Driving grocery supply chain accuracy with data—Dan Mitchell
Within retail, there is one segment that is set apart from the others, with unique supply chain considerations, perishable goods, changing prices, multiple vendors, and distinct consumer behaviour – grocery.
No matter the household makeup, consumers tend to shop for groceries several times per week.
Often shoppers visit more than one store, either to find specialty items or shop weekly specials. And with the average number of grocery trips being made per month decreasing nearly 11%, it’s more important than ever for retailers to keep consumers coming back into their stores consistently.
Because many of the same goods are available in different stores, following the shopping journey with transactional data is vital. One week a customer may buy milk from Retailer A, and then the next week from Retailer B. And as the price of food increases, along with the cost of gas to go shopping, store or brand loyalty is quickly being replaced by convenience.
Grocery retailers must have goods available in the store to support these customer trips – and ensure buyers get everything they need. In fact, on-shelf availability is the name of the grocery game. But they can’t do it alone. Grocers must rely on produce providers and consumer packaged goods (CPG) suppliers. Collaboration across the supply chain is the key to success.
Share the wealth (of info)
Grocers have the POS data to know exactly what people are buying – and when. But the CPG companies supplying that retailer with products only see what the grocers are ordering. They have no idea what customers are truly buying (or when). In other words, although ordering encapsulates demand, inventory and desire to have on-hand goods, the actual CPG order is a pure function of inventory state.
And that’s where a big lag can occur. If a significant order is made based on inventory and then it’s shipped, it can become disconnected from the actual consumer demand signals. This can cause interesting behaviors in the supply chain, including out-of-stock in one region or overloaded inventory in another.
What’s the solution? Grocery retailers need to share actual sales and POS data with CPG companies. When this happens, CPGs can better understand consumer demand signals, and they can match their manufacturing to those demand signals instead of matching it to orders only.
Another piece of the puzzle to develop supply chain harmony is around promotions. Think about this: If a grocery retailer was planning a Super Bowl promotion around a particular snack food (chips, pizza, etc.), sharing that information with the CPG provider could add that demand planning process to their system, allowing them to proactively prepare for the needed supply. Together, the partners can collaborate to better predict demand and then supply inventory for that kind of event.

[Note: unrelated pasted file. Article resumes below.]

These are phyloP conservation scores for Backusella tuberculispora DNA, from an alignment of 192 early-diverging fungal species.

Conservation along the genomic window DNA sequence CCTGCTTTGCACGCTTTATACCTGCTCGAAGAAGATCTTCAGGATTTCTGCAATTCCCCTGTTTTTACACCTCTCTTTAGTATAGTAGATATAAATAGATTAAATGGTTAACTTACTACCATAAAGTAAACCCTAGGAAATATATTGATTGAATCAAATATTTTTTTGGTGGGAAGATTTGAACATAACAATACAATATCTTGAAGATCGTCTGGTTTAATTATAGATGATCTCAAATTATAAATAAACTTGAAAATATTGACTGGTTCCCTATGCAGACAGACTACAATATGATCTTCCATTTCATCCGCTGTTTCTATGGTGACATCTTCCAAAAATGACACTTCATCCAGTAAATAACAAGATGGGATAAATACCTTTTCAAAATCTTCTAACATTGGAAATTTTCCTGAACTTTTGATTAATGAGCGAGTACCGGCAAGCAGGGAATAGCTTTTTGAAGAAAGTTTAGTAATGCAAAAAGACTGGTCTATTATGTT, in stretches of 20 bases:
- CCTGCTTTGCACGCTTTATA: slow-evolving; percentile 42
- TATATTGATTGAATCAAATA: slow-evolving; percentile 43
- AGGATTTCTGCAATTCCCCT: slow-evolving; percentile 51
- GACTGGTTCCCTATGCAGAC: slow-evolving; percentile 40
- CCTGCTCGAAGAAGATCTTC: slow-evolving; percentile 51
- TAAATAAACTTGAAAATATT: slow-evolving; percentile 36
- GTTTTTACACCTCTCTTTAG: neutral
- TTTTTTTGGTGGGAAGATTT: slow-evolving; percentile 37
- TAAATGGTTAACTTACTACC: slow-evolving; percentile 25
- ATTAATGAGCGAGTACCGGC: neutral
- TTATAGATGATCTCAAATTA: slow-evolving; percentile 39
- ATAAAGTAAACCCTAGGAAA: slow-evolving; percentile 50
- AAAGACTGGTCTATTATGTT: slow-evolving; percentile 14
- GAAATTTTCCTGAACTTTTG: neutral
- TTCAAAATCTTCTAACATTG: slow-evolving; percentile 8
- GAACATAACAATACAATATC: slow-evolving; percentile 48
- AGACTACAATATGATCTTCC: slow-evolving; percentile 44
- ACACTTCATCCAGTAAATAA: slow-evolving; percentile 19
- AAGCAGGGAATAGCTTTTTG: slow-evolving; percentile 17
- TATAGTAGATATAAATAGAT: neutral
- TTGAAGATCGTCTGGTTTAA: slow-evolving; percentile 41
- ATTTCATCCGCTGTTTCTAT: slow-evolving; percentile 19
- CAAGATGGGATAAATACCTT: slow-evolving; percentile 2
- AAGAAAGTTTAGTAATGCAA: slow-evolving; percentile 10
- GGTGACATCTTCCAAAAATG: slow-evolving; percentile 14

- 70% of surveyed US consumers stated they had recently changed the way they shopped for groceries.
- 51% are looking for items on sale more than usual.
- 38% are buying store brand items rather than name brands
Want not, waste not
Forecasting and managing perishable goods and produce is another distinctive supply chain challenge for grocers. Consumer demand can be difficult, especially based on the quality, types and varieties of produce. However, it’s vital to capture consumer information since inventory excess becomes waste – with no opportunity for markdown or warehousing.
The right data and analytics tools can help identify customer behavior, as well as track the quantity and quality of produce coming in – and going into the dumpster. Plus, when the grocery retailer works hand in hand with produce/perishable goods suppliers, there’s a huge opportunity to predict and minimize wastage. And the impact is far-reaching.
Not only will the grocer reduce their waste to improve profits in this area, but these efforts can also significantly benefit their environmental, social and governance (ESG) goals. Moreover, as overall food costs continue to rise, food waste reduction can also ultimately lower the cost of produce for consumers, so more people can afford to eat fresh and healthy food.
Improving situational awareness
Over the past couple of years, a lot of people have realized that it’s not enough to focus on your own supply chain. Having situational awareness of your supply chain partners is becoming a priority across vertical segments, including grocery retail. This awareness includes sharing data to maximize agility and minimize disruption, as discussed. But it also involves being just as cognizant of the supply chain risks of your partners as you are of your own.
What are the adjacent supply chains that you rely on? Do you understand their risks and what effect specific areas of disruption will have on your business?
For instance, you may rely on a vendor that supplies flour, and they rely on raw materials from another supply chain. Within that supply chain, the wheat is being cut and put in a silo. But there’s a shortage of parts to fix the tractor to do that work. So you’re affected because you can’t get your flour.
Going beyond increasing the quality and accuracy of the data used for making supply chain decisions, companies are now looking to analyzing risk areas. Using digital twins and simulations it’s possible to create a computerized replica of supply chain dynamics.
When a disruption does occur, these methods can quickly quantify the impact and help you understand how long it may take to recover. You can even test for supply chain resiliency by running analytic simulations of fictional future disruptions to help you plan the best path forward...
Make supply chain collaboration a priority
* Learn how in this e-book from SAS and Intel.
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